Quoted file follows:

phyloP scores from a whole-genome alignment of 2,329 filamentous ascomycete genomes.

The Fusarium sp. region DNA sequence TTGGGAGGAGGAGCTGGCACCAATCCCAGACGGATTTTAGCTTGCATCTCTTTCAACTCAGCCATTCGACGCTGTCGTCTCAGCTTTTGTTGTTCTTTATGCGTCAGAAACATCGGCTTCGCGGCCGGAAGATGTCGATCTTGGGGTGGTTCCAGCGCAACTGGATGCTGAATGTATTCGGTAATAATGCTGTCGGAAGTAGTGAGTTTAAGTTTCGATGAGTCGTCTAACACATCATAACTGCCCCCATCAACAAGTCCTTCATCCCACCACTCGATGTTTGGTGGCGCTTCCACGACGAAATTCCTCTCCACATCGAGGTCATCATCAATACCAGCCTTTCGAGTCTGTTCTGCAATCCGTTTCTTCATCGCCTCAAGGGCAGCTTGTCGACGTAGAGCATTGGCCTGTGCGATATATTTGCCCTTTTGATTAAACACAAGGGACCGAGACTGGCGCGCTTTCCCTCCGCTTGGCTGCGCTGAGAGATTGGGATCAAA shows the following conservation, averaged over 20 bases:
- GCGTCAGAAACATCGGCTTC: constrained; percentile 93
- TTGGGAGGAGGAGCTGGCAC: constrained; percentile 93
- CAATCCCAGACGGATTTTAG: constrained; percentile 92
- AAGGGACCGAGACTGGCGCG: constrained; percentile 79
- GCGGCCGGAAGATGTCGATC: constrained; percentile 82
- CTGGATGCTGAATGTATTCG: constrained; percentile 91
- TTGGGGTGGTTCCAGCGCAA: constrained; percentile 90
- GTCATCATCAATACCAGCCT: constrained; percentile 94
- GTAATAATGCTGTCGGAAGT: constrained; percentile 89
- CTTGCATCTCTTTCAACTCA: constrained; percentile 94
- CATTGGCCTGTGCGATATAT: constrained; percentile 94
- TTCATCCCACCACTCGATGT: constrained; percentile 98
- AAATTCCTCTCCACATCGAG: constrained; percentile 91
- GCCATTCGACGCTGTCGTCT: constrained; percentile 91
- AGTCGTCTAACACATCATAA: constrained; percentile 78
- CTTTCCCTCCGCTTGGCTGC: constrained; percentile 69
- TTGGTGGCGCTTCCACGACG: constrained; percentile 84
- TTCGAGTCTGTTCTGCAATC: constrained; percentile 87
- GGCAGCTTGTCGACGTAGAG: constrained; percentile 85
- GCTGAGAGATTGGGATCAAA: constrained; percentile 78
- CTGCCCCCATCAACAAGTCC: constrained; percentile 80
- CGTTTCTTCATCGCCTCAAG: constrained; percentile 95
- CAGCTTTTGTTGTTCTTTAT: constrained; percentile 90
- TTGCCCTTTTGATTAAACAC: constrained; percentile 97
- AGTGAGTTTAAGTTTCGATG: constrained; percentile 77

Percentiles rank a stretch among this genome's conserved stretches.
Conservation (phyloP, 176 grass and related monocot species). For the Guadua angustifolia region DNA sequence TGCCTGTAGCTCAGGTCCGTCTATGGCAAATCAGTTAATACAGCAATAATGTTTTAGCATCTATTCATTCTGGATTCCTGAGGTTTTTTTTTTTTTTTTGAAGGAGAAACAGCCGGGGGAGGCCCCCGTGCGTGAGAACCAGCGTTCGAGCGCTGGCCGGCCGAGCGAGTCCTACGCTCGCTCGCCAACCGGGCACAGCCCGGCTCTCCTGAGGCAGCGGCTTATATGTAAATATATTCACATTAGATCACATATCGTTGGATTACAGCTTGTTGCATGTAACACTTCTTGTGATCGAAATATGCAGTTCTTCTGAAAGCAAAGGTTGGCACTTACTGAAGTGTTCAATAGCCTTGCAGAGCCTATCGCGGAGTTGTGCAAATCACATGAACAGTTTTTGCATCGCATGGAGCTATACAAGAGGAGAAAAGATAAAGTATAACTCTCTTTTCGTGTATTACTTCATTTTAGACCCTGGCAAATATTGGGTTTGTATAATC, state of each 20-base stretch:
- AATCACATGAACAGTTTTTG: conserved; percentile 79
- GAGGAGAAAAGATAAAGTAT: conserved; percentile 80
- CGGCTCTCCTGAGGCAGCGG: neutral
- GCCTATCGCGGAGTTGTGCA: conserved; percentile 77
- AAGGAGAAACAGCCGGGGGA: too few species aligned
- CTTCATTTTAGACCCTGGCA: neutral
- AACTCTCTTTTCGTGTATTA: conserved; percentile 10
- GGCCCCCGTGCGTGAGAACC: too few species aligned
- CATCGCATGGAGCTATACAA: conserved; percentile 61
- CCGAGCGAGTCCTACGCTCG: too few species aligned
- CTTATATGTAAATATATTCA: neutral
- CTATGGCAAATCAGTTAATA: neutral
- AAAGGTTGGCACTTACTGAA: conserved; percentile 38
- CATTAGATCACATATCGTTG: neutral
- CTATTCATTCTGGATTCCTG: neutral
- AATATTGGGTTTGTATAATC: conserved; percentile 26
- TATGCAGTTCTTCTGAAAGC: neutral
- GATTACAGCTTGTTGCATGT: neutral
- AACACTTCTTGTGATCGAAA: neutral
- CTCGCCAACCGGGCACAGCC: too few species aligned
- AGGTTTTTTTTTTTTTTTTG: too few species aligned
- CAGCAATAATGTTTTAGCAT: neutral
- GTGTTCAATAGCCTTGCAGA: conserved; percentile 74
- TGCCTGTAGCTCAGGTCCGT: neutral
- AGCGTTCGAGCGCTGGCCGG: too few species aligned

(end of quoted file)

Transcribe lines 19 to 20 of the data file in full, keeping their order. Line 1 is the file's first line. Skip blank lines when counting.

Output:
- TTGGTGGCGCTTCCACGACG: constrained; percentile 84
- TTCGAGTCTGTTCTGCAATC: constrained; percentile 87